How critical will e-commerce be for small businesses during the holidays?
This is going to be a holiday season unlike any we’ve ever seen. The shift to e-commerce is accelerating a much faster pace due to Covid, and it’s not going away. In fact, eMarketer projects that e-commerce will make up 14.5% of total retail sales in 2020, which would be an all-time high in terms of growth.
On top of that, we know that as the pandemic continues consumers are shifting their expectations of brands as well. They don’t just want coupons in their email anymore, they expect an intuitive browsing and checkout process, accurate inventory and out-of-stock notifications, curbside delivery, and fast shipping. E-commerce is already a must-have, and small businesses who understand this and take steps to offer their customers a way to buy online will create a memorable experience, more long-term loyalty, and ultimately more sales this holiday season.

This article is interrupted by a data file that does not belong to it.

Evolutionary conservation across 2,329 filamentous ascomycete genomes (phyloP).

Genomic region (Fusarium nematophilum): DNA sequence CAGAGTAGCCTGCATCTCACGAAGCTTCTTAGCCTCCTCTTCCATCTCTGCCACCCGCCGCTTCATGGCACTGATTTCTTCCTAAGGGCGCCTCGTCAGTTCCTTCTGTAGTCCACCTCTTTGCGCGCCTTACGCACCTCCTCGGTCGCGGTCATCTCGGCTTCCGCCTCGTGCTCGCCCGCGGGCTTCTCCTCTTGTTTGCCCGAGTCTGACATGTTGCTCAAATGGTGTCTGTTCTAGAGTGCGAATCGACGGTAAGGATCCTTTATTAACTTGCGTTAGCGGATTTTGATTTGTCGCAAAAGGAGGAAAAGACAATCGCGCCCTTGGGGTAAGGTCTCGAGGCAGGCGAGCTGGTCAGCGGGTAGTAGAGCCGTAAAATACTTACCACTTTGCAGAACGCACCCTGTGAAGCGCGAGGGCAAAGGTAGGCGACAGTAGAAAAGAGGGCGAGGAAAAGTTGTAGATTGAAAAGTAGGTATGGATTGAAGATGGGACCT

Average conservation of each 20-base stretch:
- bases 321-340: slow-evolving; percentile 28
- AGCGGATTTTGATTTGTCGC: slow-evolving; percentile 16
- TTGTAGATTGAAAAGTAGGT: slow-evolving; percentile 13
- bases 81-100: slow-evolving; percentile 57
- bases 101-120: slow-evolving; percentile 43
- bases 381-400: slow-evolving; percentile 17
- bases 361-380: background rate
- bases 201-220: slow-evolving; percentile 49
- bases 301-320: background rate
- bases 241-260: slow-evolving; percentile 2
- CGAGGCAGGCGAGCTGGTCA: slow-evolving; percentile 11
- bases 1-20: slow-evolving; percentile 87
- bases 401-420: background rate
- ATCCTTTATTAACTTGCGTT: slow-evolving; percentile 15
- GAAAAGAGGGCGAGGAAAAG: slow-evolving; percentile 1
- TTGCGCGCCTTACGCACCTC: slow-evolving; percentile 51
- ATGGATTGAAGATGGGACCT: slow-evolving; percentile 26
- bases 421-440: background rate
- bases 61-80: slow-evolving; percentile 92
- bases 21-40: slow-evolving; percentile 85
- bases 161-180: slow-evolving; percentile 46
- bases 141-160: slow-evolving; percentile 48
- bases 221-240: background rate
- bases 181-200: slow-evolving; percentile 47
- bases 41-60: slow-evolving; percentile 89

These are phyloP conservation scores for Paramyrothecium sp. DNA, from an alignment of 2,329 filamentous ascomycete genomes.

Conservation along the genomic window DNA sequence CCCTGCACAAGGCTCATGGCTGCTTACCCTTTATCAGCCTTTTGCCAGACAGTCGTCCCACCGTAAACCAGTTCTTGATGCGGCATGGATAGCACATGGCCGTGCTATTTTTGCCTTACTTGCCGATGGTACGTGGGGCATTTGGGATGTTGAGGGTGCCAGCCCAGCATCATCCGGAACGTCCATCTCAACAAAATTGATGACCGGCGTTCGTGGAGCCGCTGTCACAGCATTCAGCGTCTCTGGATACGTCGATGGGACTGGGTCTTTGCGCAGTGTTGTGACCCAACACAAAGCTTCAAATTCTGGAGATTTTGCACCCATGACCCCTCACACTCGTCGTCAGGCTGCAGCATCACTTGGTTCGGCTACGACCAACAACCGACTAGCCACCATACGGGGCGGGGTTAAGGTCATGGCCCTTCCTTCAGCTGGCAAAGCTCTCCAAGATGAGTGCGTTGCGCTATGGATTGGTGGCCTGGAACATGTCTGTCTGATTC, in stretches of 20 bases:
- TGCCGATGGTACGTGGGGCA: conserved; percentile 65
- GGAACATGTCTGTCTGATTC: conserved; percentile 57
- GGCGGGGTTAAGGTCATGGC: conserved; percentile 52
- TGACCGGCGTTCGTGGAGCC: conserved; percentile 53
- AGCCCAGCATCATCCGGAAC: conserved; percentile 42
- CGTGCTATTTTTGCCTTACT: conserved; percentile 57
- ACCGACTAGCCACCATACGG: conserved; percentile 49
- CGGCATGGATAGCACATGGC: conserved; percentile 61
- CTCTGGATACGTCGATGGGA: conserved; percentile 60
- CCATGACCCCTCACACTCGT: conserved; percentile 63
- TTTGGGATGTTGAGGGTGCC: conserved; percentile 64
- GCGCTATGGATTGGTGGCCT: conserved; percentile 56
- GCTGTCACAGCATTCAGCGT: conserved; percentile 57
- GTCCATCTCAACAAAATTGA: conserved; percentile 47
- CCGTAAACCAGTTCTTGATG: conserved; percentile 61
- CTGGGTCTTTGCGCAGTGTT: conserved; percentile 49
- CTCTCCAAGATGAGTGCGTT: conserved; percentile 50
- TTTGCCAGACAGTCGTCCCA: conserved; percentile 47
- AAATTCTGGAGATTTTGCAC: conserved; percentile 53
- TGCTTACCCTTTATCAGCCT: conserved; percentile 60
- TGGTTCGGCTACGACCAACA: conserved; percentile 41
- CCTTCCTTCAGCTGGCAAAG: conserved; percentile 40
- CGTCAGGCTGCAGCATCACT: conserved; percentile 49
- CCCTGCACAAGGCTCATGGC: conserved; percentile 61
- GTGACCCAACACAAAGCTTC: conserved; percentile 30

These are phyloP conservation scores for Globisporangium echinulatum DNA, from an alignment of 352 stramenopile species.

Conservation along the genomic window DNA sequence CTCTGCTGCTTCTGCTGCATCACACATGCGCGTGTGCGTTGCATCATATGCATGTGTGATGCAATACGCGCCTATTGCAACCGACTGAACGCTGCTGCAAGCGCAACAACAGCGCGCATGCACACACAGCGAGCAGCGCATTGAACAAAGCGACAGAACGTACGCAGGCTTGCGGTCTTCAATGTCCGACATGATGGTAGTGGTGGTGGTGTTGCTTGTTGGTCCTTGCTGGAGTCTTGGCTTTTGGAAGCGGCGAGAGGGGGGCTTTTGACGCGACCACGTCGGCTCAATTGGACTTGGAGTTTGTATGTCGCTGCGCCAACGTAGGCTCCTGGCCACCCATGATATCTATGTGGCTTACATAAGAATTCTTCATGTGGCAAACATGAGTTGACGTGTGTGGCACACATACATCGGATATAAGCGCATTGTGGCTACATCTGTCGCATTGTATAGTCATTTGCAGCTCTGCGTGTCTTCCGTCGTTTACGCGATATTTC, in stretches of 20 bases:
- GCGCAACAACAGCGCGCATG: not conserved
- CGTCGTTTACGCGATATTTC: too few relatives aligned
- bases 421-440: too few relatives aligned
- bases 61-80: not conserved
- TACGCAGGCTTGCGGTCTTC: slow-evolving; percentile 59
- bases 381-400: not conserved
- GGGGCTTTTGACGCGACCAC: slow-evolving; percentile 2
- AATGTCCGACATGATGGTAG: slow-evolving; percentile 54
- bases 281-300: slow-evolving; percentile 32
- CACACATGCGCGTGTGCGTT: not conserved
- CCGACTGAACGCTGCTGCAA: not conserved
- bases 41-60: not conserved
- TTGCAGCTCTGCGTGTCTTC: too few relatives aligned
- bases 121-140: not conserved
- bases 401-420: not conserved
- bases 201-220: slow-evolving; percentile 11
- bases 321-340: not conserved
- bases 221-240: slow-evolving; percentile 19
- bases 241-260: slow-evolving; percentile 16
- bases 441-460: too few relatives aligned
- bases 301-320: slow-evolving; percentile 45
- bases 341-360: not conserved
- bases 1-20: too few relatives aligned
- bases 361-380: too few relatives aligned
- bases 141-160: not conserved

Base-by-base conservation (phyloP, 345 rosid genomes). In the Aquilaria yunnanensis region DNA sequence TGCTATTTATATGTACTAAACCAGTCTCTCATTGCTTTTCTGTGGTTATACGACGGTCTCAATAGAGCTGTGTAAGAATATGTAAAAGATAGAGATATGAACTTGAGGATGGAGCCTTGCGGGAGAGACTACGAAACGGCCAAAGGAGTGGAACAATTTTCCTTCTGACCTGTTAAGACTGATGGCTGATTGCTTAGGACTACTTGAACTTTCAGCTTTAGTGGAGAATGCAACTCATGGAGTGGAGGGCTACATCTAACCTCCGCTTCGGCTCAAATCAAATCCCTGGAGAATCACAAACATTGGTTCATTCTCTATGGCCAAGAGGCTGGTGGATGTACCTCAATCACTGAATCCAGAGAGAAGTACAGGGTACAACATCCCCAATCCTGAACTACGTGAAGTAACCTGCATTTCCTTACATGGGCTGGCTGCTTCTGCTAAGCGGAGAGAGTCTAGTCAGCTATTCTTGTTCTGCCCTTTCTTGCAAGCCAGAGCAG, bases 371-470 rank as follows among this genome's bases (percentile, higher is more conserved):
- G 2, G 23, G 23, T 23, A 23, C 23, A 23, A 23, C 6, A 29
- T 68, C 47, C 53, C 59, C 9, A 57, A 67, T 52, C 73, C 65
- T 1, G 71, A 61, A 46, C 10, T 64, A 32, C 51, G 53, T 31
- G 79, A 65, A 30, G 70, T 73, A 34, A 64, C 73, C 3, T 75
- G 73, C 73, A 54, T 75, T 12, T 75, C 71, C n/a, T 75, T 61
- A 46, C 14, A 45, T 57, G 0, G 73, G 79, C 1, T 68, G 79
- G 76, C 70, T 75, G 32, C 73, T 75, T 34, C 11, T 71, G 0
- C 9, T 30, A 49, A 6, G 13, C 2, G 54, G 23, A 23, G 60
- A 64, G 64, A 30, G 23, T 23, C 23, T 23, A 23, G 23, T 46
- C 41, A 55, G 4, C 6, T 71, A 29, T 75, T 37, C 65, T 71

What strategies should small businesses adopt to succeed at e-commerce in the next few months?
Your website is your new storefront, and it must provide the same level of experience to shoppers as a brick-and-mortar store. The first thing I’d recommend to small business leaders is to spend the time updating your website on a regular basis. A simple, intuitive layout with clear navigation and clutter-free product pages provide the useful information potential buyers need to make a decision, and clear calls-to-action make purchasing simple. It may seem obvious, but the more steps you can remove from the buying process, the more you increase the likelihood that users will make a purchase.